• Ensure sweeping your roof from time to time to remove any debris that might have landed on the roof; this will also help keep collected rainwater clean.

Use safe roofing materials to collect your rainwater for your horses

Safe roof materials that you can use include:

  • Cement.
  • Terracotta tiles.
  • Zincalume.
  • Galvanized Iron.
  • Polycarbonate.
  • Slate.
  • Fiberglass sheeting.

After manufacturing, surface deposits can remain and might be present on most new roofs, tanks, and gutters, so allow the run-off from the first rainstorms to run to waste to clean your system.

Lime can leach from concrete tiles, asbestos cement roofing, and concrete tanks, which can cause some increased hardness and alkalinity of the rainwater.  This lime will usually disappear in the first twelve months.  The lowered water quality is typically safe to drink during this time, but have your water tested if you have any concerns.

Do not use any of these unsafe roofing materials to collect rainwater for your horses

Unsafe roofing materials include:

  • Do not use chemically treated wood with copper chrome, pentachlorophenol, or creosote.
  • Bituminous Products.
  • Roof with discharge pipes from roof-mounted appliances, like hot water systems or evaporative air conditioners.
  • Do not use any gutters or flashings that are painted with lead-based paints for rainwater collection.
  • Do not use a roof to collect water near a chimney from a wood burner stove or fireplace.

How to filter rainwater safely

Not every natural water source is problematic, and not all provided water is safe. Keep a careful watch over the water your horses are drinking to detect contamination issues before they cause illness, dehydration, or colic for your horses.

If you want to make double sure the rainwater you collected is entirely safe for your horses to drink, you can always disinfect the rainwater.  Rainwater is disinfected through the use of ultraviolet (UV) light.  In Europe, this method has been used for almost a century and is now also popular and being used in the United States.

With the UV light disinfecting method, the rainwater will pass first in a filtration system. The UV light penetrates the organisms’ cell walls and prevents their reproduction, making them harmless. The UV light does not change the water’s chemical composition, and it does not leave any by-products on it.

Here are more ways to filter rainwater safely:

  • Cartridge filters.  The cartridge filter system needs to be changed regularly to prevent microorganisms from living in a dirty environment.  For rainwater systems, you require a large filter which is 50 microns or more, to eliminate the insects, sand, pebbles, and other larger particles.
  • Chlorine.  Chlorine has eliminated several water-borne diseases like dysentery, hepatitis, typhoid, and cholera. Chlorine has saved the lives of thousands of people. However, chlorine also has side effects; that’s why many people are hesitant with its use. Remove the by-products of chlorine by using another purification process, such as reverse osmosis.  Installing an activated carbon filter or charcoal filter will remove the smell and taste of chlorine. This system is made from coconut shells and carbon, entirely environmentally safe.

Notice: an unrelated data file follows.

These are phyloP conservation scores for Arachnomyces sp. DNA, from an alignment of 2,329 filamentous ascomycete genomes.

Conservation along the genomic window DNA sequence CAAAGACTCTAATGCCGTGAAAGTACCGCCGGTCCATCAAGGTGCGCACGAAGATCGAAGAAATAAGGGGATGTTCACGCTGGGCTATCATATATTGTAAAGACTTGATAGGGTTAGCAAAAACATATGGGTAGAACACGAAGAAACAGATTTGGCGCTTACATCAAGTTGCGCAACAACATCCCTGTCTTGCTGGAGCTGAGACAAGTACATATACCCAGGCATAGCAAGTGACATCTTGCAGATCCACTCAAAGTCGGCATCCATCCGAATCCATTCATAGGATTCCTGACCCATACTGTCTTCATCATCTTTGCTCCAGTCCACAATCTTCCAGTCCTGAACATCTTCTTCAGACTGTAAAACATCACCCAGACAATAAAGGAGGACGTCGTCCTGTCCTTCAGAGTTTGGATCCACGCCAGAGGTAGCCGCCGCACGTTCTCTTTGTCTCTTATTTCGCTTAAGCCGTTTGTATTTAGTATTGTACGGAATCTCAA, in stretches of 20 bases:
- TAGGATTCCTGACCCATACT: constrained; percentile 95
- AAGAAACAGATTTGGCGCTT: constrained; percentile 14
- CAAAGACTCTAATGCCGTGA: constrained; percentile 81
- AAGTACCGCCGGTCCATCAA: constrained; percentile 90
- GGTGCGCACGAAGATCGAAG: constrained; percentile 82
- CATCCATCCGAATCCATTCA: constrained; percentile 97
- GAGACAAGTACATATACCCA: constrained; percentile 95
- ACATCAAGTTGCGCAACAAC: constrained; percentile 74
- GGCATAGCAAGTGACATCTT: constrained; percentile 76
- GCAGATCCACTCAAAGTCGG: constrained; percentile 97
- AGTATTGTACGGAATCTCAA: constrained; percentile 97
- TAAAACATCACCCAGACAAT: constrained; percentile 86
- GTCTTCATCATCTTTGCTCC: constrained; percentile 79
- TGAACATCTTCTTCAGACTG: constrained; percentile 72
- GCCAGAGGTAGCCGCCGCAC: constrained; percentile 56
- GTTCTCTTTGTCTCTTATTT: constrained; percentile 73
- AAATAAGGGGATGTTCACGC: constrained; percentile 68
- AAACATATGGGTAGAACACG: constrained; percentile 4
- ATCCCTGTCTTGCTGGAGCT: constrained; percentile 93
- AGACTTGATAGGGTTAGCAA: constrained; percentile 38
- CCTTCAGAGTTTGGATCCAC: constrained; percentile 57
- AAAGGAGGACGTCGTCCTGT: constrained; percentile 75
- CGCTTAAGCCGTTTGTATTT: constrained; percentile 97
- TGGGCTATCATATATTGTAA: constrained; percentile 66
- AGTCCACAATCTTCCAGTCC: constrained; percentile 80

• Solar pasteurization.  This method of filtering rainwater is through solar pasteurization; however, this system is labor-intensive and unlike all other ways.


Rainwater is perfectly safe for your horses to drink when it is collected safely and stored correctly.  With proper care and maintenance, roof catchment of rainwater is an excellent source of drinking water for your horses.

 A rainwater collection system is a perfect answer and investment for many stables, and once the system is installed is highly effective and cost-saving. The rainwater collection system will collect rainwater in under or above-ground tanks, ready for use at your stables.

There are many methods of harvesting rainwater, and it has been used for many years.  Apart from these methods, there are also many ways to filter rainwater.

Rainwater collection is excellent for equestrian facilities where water consumption is usually high, so many stable yards are looking to reduce their water costs and be as efficient as possible. Most equestrian stables are looking for a greener, more efficient, and self-reliant water system and rainwater collection is a perfect solution.

Anrie Diedericks

I've been around horses since I was 6 years old and started competing at the age of 9. Horses are my greatest passion and I am thrilled to be able to share my 23 (and counting) years of experience and knowledge with you.